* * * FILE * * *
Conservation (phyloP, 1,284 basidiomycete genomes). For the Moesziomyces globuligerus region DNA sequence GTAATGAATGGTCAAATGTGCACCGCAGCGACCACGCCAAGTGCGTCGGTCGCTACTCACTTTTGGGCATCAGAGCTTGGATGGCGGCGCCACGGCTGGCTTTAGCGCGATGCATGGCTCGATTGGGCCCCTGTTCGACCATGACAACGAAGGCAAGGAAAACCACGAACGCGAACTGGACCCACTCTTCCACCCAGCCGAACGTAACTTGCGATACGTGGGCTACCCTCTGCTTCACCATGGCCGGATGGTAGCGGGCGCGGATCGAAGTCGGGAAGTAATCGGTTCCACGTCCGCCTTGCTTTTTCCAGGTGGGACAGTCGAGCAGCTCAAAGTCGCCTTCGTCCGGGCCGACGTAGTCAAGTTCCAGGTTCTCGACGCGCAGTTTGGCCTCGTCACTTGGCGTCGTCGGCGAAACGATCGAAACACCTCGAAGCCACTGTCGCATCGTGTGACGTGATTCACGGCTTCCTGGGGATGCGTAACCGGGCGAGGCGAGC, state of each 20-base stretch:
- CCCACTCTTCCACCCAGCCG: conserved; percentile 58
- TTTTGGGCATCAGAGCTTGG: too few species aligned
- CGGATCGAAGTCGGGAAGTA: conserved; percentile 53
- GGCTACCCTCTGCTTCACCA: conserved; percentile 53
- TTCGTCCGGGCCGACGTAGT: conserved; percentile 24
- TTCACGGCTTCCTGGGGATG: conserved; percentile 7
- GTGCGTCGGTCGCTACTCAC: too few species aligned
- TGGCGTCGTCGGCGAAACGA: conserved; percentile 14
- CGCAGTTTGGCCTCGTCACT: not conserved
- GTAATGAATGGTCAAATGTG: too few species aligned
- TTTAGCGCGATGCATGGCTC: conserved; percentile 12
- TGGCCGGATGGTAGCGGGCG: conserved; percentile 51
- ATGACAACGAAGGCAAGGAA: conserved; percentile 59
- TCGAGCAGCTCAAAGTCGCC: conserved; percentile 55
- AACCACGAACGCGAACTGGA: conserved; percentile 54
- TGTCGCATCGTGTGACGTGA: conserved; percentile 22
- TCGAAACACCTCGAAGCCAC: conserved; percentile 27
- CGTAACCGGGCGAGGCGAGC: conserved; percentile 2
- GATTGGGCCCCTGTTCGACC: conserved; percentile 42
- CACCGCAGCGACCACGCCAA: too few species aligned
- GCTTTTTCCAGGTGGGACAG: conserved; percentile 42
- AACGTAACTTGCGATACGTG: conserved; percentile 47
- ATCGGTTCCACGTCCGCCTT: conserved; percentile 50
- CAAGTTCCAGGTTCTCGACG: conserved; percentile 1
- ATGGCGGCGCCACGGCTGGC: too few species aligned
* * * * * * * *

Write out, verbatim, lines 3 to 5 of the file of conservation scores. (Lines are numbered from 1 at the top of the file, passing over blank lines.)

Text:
- TTTTGGGCATCAGAGCTTGG: too few species aligned
- CGGATCGAAGTCGGGAAGTA: conserved; percentile 53
- GGCTACCCTCTGCTTCACCA: conserved; percentile 53